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Team Surveillance - Why two sets of eyes works out cheaper than one


When you approach a private investigator to organise a period of surveillance on somebody else, often the cost is going to be at the forefront of your mind. This is completely understandable as nobody wants to pay more for a service than they must.


However, when considering surveillance that might involve an element of following a person or vehicle, why might employing a team of 2 or 3 people actually work out cheaper than opting for a solo operator when this seams completely counter intuitive?



Let’s consider a scenario where a solo operator is employed to follow a person from their home address to find out where they are going to and who they are meeting.


The operator takes up a position in their car watching the house and notes the person leaving who gets on a bus. If the surveillance can follow the bus (which is very difficult due to its stop-start nature), whilst keeping an eye out to see who gets off, it is virtually inevitable that the person will get off the bus and disappear before the operator has the chance to park and follow on foot. And that is now considered a ‘total loss’ meaning that surveillance efforts are terminated for that day.


If perhaps there were a team of two operators, one of them could follow on the bus whilst the other brings the vehicle along as backup so that the team can regroup and alternate later during the surveillance.


But what if the solo operator parks the car and then follows our subject on to the bus themselves? Wouldn’t that work?


Well perhaps...


Let’s try the scenario again. The solo operator follows the person to the bus stop and waits at the bus stop with them. They then follow on to the bus and get off again with the subject and continues following them on foot to a café. There, our solo operator and our person of interest sit and have lunch.


Even if our person is generally unobservant, they have now had exposure to our ‘covert’ operative at the bus stop, on the bus, out walking and now at the café. At some point, they are going to notice the same person in their ‘personal atmosphere’ and the surveillance will be compromised.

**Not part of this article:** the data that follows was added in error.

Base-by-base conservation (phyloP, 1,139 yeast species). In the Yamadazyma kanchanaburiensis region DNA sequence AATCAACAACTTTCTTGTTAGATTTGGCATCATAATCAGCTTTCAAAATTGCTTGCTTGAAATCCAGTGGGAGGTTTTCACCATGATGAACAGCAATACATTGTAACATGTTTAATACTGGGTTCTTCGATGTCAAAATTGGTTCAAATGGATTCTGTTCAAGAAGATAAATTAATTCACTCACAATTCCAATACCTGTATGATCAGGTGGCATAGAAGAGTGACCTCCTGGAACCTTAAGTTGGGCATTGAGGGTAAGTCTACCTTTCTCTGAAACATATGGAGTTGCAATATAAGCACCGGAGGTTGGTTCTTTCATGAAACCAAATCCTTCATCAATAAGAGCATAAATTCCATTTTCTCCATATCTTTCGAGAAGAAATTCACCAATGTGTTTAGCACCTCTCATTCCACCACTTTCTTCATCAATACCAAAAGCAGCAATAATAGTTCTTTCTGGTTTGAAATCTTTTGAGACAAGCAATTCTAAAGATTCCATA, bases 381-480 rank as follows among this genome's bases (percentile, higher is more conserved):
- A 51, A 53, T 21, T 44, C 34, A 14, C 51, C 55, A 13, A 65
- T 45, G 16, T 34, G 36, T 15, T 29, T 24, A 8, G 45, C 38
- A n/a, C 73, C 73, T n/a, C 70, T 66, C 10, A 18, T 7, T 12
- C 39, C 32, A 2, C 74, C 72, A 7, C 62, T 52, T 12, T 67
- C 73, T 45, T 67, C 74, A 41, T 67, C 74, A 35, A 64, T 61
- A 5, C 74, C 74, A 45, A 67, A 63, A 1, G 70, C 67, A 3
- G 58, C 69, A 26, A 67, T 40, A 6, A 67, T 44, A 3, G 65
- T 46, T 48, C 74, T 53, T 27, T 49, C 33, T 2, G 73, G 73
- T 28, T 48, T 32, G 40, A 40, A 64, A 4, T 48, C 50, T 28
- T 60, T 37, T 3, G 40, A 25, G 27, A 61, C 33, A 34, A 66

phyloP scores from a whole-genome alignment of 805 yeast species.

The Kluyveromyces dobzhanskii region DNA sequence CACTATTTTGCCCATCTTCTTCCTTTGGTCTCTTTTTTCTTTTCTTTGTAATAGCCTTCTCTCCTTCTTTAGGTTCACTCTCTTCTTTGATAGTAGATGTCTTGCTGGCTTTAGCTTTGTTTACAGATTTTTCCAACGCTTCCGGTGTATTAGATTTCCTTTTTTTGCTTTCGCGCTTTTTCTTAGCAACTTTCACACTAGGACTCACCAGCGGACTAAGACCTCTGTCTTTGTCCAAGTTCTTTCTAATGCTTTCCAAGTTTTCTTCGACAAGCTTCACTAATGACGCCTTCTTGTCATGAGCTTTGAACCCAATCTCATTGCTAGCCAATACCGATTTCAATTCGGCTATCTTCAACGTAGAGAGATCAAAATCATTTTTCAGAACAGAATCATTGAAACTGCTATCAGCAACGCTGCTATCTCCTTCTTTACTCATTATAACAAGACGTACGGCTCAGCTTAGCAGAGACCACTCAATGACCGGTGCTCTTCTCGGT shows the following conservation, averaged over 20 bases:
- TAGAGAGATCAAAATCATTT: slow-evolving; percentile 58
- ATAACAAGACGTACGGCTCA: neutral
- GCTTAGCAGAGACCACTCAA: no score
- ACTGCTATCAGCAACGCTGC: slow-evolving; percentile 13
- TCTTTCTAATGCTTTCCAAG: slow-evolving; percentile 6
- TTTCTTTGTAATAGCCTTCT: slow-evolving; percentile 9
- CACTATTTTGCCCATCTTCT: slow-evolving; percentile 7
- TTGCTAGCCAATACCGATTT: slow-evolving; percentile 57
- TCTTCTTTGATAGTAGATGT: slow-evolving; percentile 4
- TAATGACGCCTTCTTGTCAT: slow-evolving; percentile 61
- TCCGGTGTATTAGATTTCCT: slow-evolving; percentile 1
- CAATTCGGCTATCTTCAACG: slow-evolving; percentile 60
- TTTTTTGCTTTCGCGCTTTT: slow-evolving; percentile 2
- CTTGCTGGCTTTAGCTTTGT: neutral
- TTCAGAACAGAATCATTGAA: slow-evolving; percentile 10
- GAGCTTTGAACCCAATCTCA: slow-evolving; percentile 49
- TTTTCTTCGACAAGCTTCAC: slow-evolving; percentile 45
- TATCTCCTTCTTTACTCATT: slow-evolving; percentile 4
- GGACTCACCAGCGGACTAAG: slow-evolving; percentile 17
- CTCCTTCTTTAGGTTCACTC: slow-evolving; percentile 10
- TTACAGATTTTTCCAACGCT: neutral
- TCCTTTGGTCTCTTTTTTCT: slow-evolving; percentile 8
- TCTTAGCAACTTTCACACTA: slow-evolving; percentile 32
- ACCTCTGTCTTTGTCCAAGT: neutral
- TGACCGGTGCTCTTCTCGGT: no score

Yet – if there were 2 operators, they can swap positions and reduce the amount of exposure that they generate. This renders the person that they are following totally unaware and allows surveillance to continue for a much longer period without the threat of detection.


In both ‘solo operator’ scenarios, the job is over – one ending with a loss (try again another day), the other ending in compromise meaning it may be difficult to try again now our person is aware that they have been followed.


When you decide to ‘purchase’ surveillance services, what you are really buying is information, or ‘product’. You want to know what’s going on, where they’re going and what they’re doing. If you have to keep purchasing surveillance, because your solo operator keeps losing the subject – then this is going to be more expensive than hiring a small team upfront. And a team is far more able to get the ‘product’ you need than the single operative.


We should understand that losses and compromise do happen - even to teams – however, a small team is exponentially more effective than a single operator working alone, trying to follow, navigate, record and take photographic evidence. This means that they may be able to capture the information you need in one sitting, rather than repeat attempts that get harder and harder if the subject has become ‘surveillance-aware’.



There is of course a role for the solo operator that keeps costs down and that is ‘static observation’ i.e., where a surveillance operator is employed to covertly monitor a residence or location and log the comings and goings where there is no need to follow anyone. This is an ideal job for one person who can take up a position and keep tabs and report back any salient information.





In summary, a slightly higher upfront cost for the engagement of 2 or 3 operatives will often work out less expensive than repeated bookings of a solo operator who has limited capability to keep effective ‘eyes-on’ your person of interest.


Locard Investigations always recommend to clients the engagement of a team over one single investigator to help them reach the truth quickly and at less cost. This is not an upsell, it simply makes good economic sense. Two sets of eyes are always better than one!


www.locardinvestigations.com

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